That kind of construction poses a hazard to people living on-site, but delaying the project would push up costs—something the city can’t afford in the wake of a pandemic that left government coffers emptier than before, city spokeswoman Jennifer Garnett says.
So far, Sunnyvale has spent more than $400,000 to relocate Fair Oaks residents and provide them onsite services such as case management, toiletries and meals.
“As a city, we don’t have the staffing and the money to provide services for the unhoused,” Garnett says. “When we plan out our budget, we do not expect to provide services for these people.”
The Big Picture
In the case of Fair Oaks residents, HomeFirst Services, a non-profit funded largely by government grants, coordinated Sunnyvale’s relocation of Fair Oaks residents to 18 rooms at the Travel Inn in the city.
The relocation came with a time crunch, but the nonprofit and Sunnyvale officials did the best they could, says Stephanie Demos, a spokeswoman for HomeFirst. She says the outcome was positive.
“There will always be people in the community who want to see things done differently, and we appreciate their passion,” Demos says. “We are very lucky … we have some outspoken advocates—some with lived history.”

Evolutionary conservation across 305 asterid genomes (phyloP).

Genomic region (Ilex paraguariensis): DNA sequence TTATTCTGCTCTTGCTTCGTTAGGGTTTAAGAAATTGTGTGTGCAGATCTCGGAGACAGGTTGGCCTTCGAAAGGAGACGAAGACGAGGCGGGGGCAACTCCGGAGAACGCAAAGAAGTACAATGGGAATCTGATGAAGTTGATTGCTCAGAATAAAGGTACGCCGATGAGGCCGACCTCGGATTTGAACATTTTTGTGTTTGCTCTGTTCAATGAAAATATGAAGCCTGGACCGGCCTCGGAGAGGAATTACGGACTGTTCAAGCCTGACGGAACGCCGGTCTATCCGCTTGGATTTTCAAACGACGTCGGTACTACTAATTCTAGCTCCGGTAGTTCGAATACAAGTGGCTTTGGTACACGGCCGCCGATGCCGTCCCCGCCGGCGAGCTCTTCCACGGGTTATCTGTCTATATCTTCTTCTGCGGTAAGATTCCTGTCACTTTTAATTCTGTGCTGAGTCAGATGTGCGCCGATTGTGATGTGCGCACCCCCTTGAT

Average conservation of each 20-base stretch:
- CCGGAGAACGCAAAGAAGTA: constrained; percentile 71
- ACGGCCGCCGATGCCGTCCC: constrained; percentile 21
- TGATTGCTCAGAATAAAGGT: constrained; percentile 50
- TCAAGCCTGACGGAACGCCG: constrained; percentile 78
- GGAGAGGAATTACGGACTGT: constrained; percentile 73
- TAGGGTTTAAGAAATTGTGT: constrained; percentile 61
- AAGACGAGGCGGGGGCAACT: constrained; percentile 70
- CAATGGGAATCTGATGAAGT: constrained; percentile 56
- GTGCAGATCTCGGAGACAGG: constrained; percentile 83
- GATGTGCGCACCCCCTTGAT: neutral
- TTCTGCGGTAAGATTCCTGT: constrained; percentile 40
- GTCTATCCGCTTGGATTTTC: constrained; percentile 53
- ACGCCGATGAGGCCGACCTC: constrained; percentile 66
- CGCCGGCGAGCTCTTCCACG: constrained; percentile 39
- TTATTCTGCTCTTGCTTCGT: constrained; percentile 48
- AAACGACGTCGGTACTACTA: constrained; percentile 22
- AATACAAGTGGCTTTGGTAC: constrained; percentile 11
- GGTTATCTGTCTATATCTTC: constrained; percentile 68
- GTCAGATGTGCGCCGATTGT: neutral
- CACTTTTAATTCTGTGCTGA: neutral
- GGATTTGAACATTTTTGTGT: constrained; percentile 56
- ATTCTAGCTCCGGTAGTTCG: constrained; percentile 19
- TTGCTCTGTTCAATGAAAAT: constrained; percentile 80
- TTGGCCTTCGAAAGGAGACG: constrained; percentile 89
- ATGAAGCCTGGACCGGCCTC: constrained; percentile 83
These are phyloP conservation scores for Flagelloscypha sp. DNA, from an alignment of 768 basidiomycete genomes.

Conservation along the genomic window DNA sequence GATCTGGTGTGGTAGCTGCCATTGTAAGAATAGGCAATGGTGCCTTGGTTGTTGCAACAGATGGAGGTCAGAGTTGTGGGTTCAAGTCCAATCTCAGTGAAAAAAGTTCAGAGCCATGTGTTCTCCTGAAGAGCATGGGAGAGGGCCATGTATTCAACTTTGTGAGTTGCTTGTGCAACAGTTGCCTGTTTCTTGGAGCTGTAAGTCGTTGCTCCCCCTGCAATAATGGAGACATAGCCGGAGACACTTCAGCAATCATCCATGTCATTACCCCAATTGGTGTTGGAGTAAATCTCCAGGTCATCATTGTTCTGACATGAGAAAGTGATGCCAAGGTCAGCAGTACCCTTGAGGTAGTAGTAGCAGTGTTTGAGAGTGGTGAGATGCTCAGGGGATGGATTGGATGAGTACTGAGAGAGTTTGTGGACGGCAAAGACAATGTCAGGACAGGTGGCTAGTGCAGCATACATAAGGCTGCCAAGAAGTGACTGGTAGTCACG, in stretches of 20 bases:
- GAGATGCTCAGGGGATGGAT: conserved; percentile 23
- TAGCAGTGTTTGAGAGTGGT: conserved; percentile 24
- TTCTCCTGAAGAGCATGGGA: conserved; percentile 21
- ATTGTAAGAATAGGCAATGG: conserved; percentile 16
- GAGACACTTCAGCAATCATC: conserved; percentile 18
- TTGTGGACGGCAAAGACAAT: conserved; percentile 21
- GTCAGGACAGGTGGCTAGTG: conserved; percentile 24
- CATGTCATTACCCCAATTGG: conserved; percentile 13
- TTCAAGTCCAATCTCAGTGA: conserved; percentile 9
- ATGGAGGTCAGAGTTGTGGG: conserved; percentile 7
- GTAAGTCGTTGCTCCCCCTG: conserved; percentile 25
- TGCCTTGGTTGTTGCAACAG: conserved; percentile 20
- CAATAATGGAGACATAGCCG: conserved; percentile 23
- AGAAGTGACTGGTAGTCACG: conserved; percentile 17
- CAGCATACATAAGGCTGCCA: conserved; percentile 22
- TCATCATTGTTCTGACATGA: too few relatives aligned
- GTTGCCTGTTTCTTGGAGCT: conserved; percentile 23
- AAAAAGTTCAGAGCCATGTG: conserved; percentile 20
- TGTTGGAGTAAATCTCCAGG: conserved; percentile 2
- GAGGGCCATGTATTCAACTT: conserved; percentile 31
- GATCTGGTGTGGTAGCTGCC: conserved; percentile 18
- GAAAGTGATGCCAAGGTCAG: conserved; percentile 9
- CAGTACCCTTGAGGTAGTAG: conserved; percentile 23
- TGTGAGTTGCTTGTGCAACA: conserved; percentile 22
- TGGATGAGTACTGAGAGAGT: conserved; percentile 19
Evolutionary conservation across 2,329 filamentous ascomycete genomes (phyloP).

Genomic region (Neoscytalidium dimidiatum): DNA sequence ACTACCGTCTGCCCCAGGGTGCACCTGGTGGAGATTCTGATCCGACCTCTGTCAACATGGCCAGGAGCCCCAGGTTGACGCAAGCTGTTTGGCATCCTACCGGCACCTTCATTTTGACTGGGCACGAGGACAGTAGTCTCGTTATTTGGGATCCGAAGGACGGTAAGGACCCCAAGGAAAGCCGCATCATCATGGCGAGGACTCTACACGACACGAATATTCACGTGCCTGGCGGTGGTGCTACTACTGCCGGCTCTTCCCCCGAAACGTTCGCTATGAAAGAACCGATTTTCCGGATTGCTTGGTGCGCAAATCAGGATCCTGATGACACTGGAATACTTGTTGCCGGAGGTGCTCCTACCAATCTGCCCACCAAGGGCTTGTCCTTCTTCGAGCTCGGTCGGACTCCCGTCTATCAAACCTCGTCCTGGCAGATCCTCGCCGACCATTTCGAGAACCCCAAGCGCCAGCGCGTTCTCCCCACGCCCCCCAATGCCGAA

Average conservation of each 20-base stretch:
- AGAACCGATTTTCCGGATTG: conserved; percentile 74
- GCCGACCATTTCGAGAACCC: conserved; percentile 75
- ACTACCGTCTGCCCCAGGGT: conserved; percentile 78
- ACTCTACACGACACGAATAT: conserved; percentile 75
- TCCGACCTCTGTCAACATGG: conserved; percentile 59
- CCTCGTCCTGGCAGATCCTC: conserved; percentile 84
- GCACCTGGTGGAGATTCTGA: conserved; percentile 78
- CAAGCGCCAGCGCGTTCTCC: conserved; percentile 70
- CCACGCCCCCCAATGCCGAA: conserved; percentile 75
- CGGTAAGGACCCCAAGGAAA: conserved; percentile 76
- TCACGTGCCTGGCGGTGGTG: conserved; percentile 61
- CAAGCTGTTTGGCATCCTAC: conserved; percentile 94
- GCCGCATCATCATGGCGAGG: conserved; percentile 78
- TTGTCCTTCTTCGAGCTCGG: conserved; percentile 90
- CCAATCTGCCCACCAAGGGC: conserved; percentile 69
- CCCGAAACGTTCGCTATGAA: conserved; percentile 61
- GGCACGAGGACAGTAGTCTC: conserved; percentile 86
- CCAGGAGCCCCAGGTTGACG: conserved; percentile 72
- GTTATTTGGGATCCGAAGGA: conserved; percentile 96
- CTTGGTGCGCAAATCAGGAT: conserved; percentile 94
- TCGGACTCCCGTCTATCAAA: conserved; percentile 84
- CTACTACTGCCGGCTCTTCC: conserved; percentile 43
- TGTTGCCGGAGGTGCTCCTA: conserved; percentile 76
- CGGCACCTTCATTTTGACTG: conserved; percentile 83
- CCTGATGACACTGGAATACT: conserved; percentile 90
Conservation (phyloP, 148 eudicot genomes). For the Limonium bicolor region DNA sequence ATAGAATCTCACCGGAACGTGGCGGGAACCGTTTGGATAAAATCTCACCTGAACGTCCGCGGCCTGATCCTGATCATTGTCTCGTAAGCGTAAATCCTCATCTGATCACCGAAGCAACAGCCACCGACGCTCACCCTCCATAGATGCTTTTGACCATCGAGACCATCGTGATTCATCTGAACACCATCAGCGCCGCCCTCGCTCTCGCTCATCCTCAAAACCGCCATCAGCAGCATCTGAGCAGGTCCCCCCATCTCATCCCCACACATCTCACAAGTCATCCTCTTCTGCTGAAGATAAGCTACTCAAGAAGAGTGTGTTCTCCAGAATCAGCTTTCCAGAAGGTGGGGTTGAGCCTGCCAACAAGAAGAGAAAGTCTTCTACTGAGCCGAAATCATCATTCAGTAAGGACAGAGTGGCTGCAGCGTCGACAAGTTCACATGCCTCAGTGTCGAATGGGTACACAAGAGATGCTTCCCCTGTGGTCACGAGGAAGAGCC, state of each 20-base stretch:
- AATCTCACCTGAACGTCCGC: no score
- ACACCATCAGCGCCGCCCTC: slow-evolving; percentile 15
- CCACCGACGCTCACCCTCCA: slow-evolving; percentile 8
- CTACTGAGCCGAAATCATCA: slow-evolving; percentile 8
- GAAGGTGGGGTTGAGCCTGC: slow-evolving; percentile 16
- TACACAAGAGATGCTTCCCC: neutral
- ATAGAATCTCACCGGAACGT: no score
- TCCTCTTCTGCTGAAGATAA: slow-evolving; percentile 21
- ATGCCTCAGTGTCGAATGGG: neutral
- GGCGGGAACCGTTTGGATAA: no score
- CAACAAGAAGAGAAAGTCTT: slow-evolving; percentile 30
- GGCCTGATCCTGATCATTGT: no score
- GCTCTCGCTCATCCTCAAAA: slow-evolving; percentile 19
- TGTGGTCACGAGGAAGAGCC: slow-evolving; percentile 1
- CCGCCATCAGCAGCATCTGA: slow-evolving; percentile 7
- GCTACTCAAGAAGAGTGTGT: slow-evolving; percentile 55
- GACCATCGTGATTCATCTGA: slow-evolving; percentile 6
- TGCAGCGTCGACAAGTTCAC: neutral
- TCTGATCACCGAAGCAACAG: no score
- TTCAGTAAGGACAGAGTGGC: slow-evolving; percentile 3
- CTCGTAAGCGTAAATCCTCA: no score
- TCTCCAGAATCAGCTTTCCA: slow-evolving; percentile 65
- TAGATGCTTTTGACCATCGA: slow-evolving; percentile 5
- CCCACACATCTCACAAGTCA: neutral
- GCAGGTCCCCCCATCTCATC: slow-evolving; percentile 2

Cartwright and Demos disagree on the success of the Fair Oaks relocation.
But they agree the entire situation is a symptom of a larger problem: a startling lack of affordable housing.
“The only real solution to homelessness is housing,” Demos says.
Demos says she hopes cities will take a cue from San Jose, which has erected new bridge housing communities and emergency interim housing programs during the pandemic. Those kinds of collaborations that involve cities, counties, nonprofits and the private sector are the key, she adds.
Ray Bramson, chief operating officer at Destination:Home, a public-private partnership aimed at ending homelessness, echoed the sentiment.
“It is a challenge that no one city can solve on their own, it is a community problem that requires a community solution,” he says. “If we have people sleeping on the streets of our community, there is more we can all do. Even if you are going to alleviate their suffering in two years, we need to do something today.”
The ideal solution is a home for everyone, Bramson says, but before lingering on that idea too long, he adds, “but that is not going to happen.”
Programs like Project Roomkey, a California Department of Social Services initiative rolled out in March 2020 to offer temporary housing to homeless residents during the pandemic, are a bright spot, he says. The state has since rolled out Project Homekey, meant to turn some of the hotels, motels and apartment buildings used in Project Roomkey into permanent housing for the homeless.
“If you can come together with a collective set of values and goals, you can accomplish great things,” Bramson says. “As a country, we have never come to grips with the lack of resources and a lack of a safety net absent for decades.”
While the pandemic seems to have gotten people thinking about some of those larger issues, people like Alejo’s immediate needs haven’t gone away.
He was nervous about the relocation from Fair Oaks, but says he is grateful for the services being provided.
“I am so very, very happy,” Alejo says.
“My plan is to get up on my feet, to get a job, any job.”